Writing these thoughts down can be helpful in learning which ones come up again and again. Challenge the thought by twisting your own words into something more positive. If you are surrounded by negative people or can’t find a positive perspective, seek outside help from a good friend or a therapist. There are also worksheets to help you move through the process of restructuring your thoughts and resetting your thought process.

woman writing on her journal

A simplified example would be taking an automatic negative thought such as “I’m not good at anything” and listing all things you are actually good at (Everyone is good at something!). Then replace this thought with something more positive such as “I’ve got so much going for me” or “I am fun to be around,” or whatever may apply to you and your unique qualities. It might be difficult at first, but once you get started, you can find all kinds of positive thoughts to cancel out or replace those pesky negative ones.

Visualize Yourself Calm

Visualization can be a powerful tool. Athletes, professional speakers, and performers often use visualization methods to enhance their performance. It may seem surprising that imagining something can affect your reality, but it’s true! It can take a bit of practice, but it will get easier the more you do it, and with time you may be able to see yourself accomplishing great things and picturing yourself filled with tranquility. 

Guided visualization is a good place to start if you are new to this idea. Having someone talk you through what to imagine will take the guesswork out of it and make it easier to relax. Then, over time you can take your favorite parts and create your own imagery that leads you to a calm state of mind.

There are specific visualization techniques you can use for everyday  stress reduction, or you can simply imagine yourself in a beautiful natural place such as the forest or a beach. Soothing sounds that mimic the places you try to visualize, such as chirping birds or ocean waves, will help set the scene and minimize distractions. Sit comfortably, or lie down, add some deep breathing and let yourself be carried away by the illusion of your choosing. You can also do simple visualizations that focus on a specific purpose, such as a healing light infusing into your body or putting all your troubles in bubbles and then blowing them away. There are no rules here. If it’s helpful and you can envision it, let yourself get swept away with your imagination.

Recite a Mantra

A true mantra is a sacred word, phrase, or sound used in spiritual practices from Vedic traditions such as Hinduism and Buddhism. Nowadays, many people use the term to describe a word or phrase often used to focus the mind and bring the attention back to a specific image, feeling, or idea. 

Although this differs from the true meaning of the word, having a personal mantra that you repeat to yourself can be incredibly powerful when cultivating a sense of peace and calm. For most people, a more accurate term would be to call this an affirmation, conjuring feelings of self-confidence, assurance, and comfort.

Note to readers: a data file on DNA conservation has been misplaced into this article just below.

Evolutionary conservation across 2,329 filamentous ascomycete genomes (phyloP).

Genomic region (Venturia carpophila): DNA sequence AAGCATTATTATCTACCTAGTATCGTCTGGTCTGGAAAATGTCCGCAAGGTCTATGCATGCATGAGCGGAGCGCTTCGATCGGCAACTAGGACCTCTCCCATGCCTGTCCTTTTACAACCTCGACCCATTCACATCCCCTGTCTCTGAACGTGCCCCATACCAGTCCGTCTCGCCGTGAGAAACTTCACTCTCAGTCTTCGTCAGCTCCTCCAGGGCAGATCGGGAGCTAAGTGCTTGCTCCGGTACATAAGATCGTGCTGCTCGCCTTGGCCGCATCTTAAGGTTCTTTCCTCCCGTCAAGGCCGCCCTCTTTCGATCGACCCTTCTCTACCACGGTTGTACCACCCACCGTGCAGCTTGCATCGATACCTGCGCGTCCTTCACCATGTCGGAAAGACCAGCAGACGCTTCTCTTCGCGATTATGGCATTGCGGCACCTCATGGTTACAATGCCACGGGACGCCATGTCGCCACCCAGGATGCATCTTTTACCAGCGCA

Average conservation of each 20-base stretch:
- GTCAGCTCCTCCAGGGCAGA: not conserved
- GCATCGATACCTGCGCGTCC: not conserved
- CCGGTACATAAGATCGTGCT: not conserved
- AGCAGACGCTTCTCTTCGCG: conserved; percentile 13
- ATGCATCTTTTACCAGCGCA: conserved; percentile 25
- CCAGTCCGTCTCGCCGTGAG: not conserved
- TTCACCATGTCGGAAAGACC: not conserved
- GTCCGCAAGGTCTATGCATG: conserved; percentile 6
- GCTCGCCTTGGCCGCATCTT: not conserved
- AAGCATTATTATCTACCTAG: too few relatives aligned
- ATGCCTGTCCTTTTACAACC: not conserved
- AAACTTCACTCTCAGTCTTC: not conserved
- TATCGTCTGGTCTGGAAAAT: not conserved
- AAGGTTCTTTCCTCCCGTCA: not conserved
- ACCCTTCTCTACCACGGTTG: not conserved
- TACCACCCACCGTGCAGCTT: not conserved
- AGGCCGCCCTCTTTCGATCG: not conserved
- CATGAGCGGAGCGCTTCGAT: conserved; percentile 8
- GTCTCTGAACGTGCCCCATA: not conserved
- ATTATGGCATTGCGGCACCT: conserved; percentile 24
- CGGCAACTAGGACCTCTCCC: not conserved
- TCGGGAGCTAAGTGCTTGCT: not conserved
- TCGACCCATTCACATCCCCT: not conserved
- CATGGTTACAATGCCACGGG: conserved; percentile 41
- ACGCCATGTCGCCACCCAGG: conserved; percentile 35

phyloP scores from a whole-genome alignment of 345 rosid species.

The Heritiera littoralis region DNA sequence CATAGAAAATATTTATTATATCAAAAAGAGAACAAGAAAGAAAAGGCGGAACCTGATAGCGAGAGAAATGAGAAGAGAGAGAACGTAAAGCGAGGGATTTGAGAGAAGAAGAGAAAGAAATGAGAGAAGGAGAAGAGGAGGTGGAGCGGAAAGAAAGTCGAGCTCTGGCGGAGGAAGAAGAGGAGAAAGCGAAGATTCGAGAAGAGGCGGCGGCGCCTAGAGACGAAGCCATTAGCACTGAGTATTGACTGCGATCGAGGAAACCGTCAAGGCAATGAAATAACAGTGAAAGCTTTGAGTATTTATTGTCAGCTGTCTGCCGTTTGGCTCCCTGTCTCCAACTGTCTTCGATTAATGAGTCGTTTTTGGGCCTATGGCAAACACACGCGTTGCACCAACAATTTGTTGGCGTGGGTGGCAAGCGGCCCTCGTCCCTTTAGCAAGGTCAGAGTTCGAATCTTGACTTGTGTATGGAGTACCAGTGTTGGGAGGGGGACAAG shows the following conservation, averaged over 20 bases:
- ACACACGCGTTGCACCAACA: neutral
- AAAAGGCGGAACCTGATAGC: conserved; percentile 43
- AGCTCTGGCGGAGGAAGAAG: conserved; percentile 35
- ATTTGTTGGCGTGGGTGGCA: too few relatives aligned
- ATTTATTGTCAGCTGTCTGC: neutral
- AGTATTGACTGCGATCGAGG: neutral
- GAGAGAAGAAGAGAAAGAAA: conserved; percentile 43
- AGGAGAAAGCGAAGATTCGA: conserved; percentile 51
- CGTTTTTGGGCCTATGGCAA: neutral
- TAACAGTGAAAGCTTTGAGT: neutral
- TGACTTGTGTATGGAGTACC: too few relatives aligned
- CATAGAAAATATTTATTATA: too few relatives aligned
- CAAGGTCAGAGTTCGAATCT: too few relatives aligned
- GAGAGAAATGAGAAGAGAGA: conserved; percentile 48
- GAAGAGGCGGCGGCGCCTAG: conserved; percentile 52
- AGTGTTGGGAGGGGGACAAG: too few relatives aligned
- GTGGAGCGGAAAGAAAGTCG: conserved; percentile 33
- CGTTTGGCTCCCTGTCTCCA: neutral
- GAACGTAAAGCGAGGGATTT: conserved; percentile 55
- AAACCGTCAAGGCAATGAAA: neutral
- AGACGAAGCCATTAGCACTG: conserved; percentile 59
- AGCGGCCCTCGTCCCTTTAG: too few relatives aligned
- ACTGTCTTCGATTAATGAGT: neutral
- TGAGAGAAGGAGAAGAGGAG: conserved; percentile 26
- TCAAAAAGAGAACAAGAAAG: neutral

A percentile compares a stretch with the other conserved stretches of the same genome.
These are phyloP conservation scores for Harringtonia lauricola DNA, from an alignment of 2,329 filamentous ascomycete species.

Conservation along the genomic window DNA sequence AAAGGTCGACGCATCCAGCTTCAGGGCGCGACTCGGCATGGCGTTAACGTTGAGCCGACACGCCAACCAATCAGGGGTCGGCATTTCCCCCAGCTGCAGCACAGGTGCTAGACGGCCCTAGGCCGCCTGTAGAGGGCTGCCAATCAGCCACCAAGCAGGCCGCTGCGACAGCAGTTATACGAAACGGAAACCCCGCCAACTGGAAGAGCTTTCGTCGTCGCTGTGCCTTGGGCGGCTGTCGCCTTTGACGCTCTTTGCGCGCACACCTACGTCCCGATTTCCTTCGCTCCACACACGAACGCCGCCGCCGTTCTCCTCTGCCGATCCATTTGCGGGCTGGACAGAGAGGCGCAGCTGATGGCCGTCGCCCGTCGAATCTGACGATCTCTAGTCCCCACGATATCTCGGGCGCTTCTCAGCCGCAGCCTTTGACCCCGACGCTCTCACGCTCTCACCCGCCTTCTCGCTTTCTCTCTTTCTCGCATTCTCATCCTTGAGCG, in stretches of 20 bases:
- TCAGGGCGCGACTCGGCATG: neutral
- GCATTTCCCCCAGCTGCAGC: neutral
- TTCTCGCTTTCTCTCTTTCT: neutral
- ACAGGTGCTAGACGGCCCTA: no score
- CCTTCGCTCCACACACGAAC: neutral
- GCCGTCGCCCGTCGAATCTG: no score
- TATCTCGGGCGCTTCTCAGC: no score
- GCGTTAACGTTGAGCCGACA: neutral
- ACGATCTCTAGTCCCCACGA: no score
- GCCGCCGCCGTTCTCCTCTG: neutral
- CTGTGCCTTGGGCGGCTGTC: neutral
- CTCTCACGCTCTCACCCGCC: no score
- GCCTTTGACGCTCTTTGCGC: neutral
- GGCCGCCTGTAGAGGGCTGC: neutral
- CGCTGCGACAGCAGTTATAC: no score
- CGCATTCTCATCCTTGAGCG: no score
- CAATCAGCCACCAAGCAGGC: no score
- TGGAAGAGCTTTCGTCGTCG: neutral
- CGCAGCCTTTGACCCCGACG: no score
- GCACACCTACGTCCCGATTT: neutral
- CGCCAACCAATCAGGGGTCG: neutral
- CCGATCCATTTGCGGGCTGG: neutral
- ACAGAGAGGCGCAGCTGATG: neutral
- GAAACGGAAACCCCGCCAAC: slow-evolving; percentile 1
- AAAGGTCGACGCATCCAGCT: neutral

man holding an old mantras book

A personal mantra or affirmation (if you stick with it) can gain more power for you over time, especially if you use it alongside some sort of meditation practice or with breathing exercises. Over time, your mind will associate it with a calm state, and it will be a great tool to turn to when you are feeling stressed or have a bit of worry coming on. Affirmations can be uplifting, reduce feelings of uncertainty, and can change the way we think toward more positive notions.

It’s helpful to be in a serene mood when practicing your personal mantra, such as when meditating or while practicing yoga, but it’s not necessary. It might help to find a place to be alone so that you can say your affirmation out loud at least a few times. Simply take a few deep breaths and repeat your personal mantra three or four times. If your attention starts to drift to other things, simply bring it back to the word or phrase you have chosen. You can speak it out loud or just say it to yourself if you don’t have privacy. With practice, the mantra may even drift into your mind automatically, and you can welcome this experience by continuing to focus on the words you have chosen to uplift, inspire, or soothe yourself.

Listen to Music

Music is something we can all connect with. It’s a great expression of feelings that are not always easily put into words. Learning an instrument or listening to music can reduce stress and is an excellent emotional outlet. Music can also be seen as a distraction, making it easy to pull yourself into another world even when you’re all wrapped up in feelings of uneasiness. It can get you moving to the rhythm, relaxing your body, and singing along can relax your mind. It can be an inspiring experience if you can let yourself fall into the spell of a really good song.